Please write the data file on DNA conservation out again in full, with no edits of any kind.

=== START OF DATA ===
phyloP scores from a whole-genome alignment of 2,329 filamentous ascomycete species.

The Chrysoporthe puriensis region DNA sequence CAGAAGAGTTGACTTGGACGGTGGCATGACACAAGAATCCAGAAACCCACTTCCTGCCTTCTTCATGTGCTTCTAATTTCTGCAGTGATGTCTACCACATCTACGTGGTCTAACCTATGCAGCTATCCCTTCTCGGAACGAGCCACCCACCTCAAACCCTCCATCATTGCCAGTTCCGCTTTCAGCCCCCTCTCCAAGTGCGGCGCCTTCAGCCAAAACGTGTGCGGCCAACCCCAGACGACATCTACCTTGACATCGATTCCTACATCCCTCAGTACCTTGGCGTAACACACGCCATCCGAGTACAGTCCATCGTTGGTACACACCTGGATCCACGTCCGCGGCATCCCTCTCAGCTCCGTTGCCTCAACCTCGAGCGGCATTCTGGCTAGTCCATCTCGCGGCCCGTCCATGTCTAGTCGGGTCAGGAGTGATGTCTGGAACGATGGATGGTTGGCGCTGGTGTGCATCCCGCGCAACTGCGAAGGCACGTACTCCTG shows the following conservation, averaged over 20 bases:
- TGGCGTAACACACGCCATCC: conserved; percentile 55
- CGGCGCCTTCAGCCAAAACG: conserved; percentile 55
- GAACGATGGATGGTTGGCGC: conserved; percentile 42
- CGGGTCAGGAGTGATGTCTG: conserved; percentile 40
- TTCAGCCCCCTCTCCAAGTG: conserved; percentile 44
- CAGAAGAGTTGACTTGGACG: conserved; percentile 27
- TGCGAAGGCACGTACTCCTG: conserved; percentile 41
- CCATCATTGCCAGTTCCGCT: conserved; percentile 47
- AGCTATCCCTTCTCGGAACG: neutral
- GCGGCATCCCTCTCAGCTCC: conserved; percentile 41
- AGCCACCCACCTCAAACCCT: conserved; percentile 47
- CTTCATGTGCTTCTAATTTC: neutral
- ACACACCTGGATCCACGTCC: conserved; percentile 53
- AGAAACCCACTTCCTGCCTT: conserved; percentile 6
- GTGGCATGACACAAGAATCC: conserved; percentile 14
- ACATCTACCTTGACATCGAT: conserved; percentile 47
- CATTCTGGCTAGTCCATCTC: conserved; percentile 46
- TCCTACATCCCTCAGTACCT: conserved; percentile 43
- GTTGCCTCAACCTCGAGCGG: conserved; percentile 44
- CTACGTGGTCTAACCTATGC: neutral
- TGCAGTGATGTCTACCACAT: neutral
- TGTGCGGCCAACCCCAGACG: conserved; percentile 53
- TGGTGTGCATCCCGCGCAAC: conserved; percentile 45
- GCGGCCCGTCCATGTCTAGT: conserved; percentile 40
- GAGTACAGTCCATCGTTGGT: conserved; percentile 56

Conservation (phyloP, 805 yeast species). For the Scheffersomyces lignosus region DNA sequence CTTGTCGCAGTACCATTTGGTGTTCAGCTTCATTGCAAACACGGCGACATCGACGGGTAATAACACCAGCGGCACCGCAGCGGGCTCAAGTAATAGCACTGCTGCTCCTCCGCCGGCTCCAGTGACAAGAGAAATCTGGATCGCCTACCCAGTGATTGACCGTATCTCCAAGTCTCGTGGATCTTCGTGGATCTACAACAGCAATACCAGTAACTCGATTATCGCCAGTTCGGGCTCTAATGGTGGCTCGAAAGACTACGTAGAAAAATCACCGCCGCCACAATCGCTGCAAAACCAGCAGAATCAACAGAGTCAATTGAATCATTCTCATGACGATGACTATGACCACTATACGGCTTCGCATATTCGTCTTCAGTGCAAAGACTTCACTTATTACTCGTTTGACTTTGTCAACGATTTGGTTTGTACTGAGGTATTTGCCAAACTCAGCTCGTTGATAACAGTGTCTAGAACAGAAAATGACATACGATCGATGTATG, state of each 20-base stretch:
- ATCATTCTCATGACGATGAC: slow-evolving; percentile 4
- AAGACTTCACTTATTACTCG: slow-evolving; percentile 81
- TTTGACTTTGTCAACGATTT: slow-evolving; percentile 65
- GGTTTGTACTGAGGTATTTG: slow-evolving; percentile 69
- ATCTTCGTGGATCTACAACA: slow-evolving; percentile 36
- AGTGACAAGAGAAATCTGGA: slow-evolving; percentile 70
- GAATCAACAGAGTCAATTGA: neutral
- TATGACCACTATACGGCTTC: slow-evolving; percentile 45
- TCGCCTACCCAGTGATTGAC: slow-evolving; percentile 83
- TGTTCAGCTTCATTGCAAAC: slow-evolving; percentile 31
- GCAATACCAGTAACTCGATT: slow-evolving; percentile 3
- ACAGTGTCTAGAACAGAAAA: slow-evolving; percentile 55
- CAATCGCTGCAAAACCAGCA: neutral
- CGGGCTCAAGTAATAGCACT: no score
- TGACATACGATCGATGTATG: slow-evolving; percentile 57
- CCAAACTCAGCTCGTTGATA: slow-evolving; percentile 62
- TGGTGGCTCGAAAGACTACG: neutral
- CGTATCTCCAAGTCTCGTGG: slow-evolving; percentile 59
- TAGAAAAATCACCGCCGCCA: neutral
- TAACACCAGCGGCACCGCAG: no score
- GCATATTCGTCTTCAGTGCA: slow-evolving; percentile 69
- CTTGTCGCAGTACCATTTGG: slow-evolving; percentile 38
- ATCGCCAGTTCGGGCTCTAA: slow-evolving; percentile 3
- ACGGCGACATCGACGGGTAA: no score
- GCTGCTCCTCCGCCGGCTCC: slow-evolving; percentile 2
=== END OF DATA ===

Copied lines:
phyloP scores from a whole-genome alignment of 2,329 filamentous ascomycete species.

The Chrysoporthe puriensis region DNA sequence CAGAAGAGTTGACTTGGACGGTGGCATGACACAAGAATCCAGAAACCCACTTCCTGCCTTCTTCATGTGCTTCTAATTTCTGCAGTGATGTCTACCACATCTACGTGGTCTAACCTATGCAGCTATCCCTTCTCGGAACGAGCCACCCACCTCAAACCCTCCATCATTGCCAGTTCCGCTTTCAGCCCCCTCTCCAAGTGCGGCGCCTTCAGCCAAAACGTGTGCGGCCAACCCCAGACGACATCTACCTTGACATCGATTCCTACATCCCTCAGTACCTTGGCGTAACACACGCCATCCGAGTACAGTCCATCGTTGGTACACACCTGGATCCACGTCCGCGGCATCCCTCTCAGCTCCGTTGCCTCAACCTCGAGCGGCATTCTGGCTAGTCCATCTCGCGGCCCGTCCATGTCTAGTCGGGTCAGGAGTGATGTCTGGAACGATGGATGGTTGGCGCTGGTGTGCATCCCGCGCAACTGCGAAGGCACGTACTCCTG shows the following conservation, averaged over 20 bases:
- TGGCGTAACACACGCCATCC: conserved; percentile 55
- CGGCGCCTTCAGCCAAAACG: conserved; percentile 55
- GAACGATGGATGGTTGGCGC: conserved; percentile 42
- CGGGTCAGGAGTGATGTCTG: conserved; percentile 40
- TTCAGCCCCCTCTCCAAGTG: conserved; percentile 44
- CAGAAGAGTTGACTTGGACG: conserved; percentile 27
- TGCGAAGGCACGTACTCCTG: conserved; percentile 41
- CCATCATTGCCAGTTCCGCT: conserved; percentile 47
- AGCTATCCCTTCTCGGAACG: neutral
- GCGGCATCCCTCTCAGCTCC: conserved; percentile 41
- AGCCACCCACCTCAAACCCT: conserved; percentile 47
- CTTCATGTGCTTCTAATTTC: neutral
- ACACACCTGGATCCACGTCC: conserved; percentile 53
- AGAAACCCACTTCCTGCCTT: conserved; percentile 6
- GTGGCATGACACAAGAATCC: conserved; percentile 14
- ACATCTACCTTGACATCGAT: conserved; percentile 47
- CATTCTGGCTAGTCCATCTC: conserved; percentile 46
- TCCTACATCCCTCAGTACCT: conserved; percentile 43
- GTTGCCTCAACCTCGAGCGG: conserved; percentile 44
- CTACGTGGTCTAACCTATGC: neutral
- TGCAGTGATGTCTACCACAT: neutral
- TGTGCGGCCAACCCCAGACG: conserved; percentile 53
- TGGTGTGCATCCCGCGCAAC: conserved; percentile 45
- GCGGCCCGTCCATGTCTAGT: conserved; percentile 40
- GAGTACAGTCCATCGTTGGT: conserved; percentile 56

Conservation (phyloP, 805 yeast species). For the Scheffersomyces lignosus region DNA sequence CTTGTCGCAGTACCATTTGGTGTTCAGCTTCATTGCAAACACGGCGACATCGACGGGTAATAACACCAGCGGCACCGCAGCGGGCTCAAGTAATAGCACTGCTGCTCCTCCGCCGGCTCCAGTGACAAGAGAAATCTGGATCGCCTACCCAGTGATTGACCGTATCTCCAAGTCTCGTGGATCTTCGTGGATCTACAACAGCAATACCAGTAACTCGATTATCGCCAGTTCGGGCTCTAATGGTGGCTCGAAAGACTACGTAGAAAAATCACCGCCGCCACAATCGCTGCAAAACCAGCAGAATCAACAGAGTCAATTGAATCATTCTCATGACGATGACTATGACCACTATACGGCTTCGCATATTCGTCTTCAGTGCAAAGACTTCACTTATTACTCGTTTGACTTTGTCAACGATTTGGTTTGTACTGAGGTATTTGCCAAACTCAGCTCGTTGATAACAGTGTCTAGAACAGAAAATGACATACGATCGATGTATG, state of each 20-base stretch:
- ATCATTCTCATGACGATGAC: slow-evolving; percentile 4
- AAGACTTCACTTATTACTCG: slow-evolving; percentile 81
- TTTGACTTTGTCAACGATTT: slow-evolving; percentile 65
- GGTTTGTACTGAGGTATTTG: slow-evolving; percentile 69
- ATCTTCGTGGATCTACAACA: slow-evolving; percentile 36
- AGTGACAAGAGAAATCTGGA: slow-evolving; percentile 70
- GAATCAACAGAGTCAATTGA: neutral
- TATGACCACTATACGGCTTC: slow-evolving; percentile 45
- TCGCCTACCCAGTGATTGAC: slow-evolving; percentile 83
- TGTTCAGCTTCATTGCAAAC: slow-evolving; percentile 31
- GCAATACCAGTAACTCGATT: slow-evolving; percentile 3
- ACAGTGTCTAGAACAGAAAA: slow-evolving; percentile 55
- CAATCGCTGCAAAACCAGCA: neutral
- CGGGCTCAAGTAATAGCACT: no score
- TGACATACGATCGATGTATG: slow-evolving; percentile 57
- CCAAACTCAGCTCGTTGATA: slow-evolving; percentile 62
- TGGTGGCTCGAAAGACTACG: neutral
- CGTATCTCCAAGTCTCGTGG: slow-evolving; percentile 59
- TAGAAAAATCACCGCCGCCA: neutral
- TAACACCAGCGGCACCGCAG: no score
- GCATATTCGTCTTCAGTGCA: slow-evolving; percentile 69
- CTTGTCGCAGTACCATTTGG: slow-evolving; percentile 38
- ATCGCCAGTTCGGGCTCTAA: slow-evolving; percentile 3
- ACGGCGACATCGACGGGTAA: no score
- GCTGCTCCTCCGCCGGCTCC: slow-evolving; percentile 2